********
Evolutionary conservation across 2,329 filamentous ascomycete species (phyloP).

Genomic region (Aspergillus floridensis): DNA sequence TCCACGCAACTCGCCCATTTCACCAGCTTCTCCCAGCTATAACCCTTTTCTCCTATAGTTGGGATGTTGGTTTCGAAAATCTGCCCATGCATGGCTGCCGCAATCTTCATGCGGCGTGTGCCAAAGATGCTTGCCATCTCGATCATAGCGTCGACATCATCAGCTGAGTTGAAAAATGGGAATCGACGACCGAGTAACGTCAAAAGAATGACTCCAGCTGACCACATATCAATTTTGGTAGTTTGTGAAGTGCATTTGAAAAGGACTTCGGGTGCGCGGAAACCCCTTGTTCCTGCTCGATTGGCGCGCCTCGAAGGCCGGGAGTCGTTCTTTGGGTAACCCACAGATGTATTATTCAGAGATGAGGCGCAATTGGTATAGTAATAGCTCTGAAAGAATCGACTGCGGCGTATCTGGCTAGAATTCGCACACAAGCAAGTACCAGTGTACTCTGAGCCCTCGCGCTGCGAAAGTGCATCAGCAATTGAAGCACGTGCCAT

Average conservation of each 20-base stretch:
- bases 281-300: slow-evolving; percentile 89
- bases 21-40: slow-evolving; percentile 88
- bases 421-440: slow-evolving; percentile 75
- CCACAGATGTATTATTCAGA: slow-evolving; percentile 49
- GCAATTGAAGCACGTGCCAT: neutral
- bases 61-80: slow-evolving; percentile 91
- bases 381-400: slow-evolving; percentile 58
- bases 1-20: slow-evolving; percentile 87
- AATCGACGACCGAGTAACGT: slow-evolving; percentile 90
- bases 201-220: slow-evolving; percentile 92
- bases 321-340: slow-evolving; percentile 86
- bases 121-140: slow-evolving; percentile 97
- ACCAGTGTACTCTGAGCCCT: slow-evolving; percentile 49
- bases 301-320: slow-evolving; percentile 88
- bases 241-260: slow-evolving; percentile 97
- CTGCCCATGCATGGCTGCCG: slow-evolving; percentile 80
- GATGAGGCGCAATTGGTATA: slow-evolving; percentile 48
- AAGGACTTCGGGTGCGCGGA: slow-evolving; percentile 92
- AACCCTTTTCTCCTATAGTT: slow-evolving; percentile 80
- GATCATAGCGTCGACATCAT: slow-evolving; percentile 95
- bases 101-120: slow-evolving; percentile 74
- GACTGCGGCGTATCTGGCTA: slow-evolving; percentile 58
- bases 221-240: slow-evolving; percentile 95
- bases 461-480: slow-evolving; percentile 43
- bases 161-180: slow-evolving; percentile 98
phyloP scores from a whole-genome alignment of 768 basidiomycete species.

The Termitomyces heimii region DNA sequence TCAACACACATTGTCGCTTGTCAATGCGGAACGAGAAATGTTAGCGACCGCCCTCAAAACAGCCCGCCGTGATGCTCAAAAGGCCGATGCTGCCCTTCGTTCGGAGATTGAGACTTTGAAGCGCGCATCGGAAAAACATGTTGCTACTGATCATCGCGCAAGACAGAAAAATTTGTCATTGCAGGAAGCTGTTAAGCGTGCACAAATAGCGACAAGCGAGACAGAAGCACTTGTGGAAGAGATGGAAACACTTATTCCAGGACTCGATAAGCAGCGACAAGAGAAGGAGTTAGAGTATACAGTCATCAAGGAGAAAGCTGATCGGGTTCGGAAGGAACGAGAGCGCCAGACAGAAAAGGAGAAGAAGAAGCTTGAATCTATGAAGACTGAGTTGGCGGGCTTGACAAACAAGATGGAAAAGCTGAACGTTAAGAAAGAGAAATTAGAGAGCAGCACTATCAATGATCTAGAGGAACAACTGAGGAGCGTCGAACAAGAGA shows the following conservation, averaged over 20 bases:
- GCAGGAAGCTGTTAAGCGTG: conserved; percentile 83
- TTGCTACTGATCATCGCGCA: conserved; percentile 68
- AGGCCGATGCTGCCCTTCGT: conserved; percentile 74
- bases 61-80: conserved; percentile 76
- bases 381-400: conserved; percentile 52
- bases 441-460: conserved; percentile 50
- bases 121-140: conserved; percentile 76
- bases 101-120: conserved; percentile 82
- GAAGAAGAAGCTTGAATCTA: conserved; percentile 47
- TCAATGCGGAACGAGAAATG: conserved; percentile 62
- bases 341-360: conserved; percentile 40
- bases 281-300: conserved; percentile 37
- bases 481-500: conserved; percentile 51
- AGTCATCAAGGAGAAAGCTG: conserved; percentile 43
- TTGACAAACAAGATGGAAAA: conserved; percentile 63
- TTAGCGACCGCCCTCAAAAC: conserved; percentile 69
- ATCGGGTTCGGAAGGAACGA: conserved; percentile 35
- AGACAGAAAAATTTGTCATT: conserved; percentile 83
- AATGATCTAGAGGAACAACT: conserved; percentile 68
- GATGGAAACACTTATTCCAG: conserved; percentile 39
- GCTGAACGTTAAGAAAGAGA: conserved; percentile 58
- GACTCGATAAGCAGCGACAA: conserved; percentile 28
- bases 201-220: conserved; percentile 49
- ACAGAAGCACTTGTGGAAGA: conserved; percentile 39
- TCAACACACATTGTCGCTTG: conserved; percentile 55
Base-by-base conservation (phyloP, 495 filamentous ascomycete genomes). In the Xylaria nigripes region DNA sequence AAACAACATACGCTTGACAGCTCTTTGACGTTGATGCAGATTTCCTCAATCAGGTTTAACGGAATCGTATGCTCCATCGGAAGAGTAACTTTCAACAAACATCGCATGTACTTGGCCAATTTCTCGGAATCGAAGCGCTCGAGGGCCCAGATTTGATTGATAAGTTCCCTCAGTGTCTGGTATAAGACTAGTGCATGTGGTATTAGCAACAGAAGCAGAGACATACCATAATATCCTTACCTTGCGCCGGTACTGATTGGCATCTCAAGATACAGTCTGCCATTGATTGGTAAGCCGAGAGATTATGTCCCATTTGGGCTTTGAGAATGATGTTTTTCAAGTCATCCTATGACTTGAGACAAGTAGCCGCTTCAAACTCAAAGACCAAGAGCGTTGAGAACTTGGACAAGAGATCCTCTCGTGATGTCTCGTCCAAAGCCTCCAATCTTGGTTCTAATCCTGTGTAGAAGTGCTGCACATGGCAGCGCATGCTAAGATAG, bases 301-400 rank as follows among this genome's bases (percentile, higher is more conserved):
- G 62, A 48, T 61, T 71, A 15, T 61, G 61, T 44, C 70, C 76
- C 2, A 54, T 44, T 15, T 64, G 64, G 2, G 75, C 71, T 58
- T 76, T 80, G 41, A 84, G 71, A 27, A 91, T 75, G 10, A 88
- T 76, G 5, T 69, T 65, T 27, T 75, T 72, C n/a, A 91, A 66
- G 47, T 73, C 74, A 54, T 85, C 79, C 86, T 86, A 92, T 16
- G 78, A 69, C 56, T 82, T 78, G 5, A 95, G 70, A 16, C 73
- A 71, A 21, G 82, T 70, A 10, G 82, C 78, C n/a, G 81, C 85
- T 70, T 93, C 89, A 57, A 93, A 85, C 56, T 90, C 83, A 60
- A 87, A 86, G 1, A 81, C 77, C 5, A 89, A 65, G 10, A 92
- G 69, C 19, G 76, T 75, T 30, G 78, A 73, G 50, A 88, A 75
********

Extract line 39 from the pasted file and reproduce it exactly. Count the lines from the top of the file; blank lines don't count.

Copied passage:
- GAAGAAGAAGCTTGAATCTA: conserved; percentile 47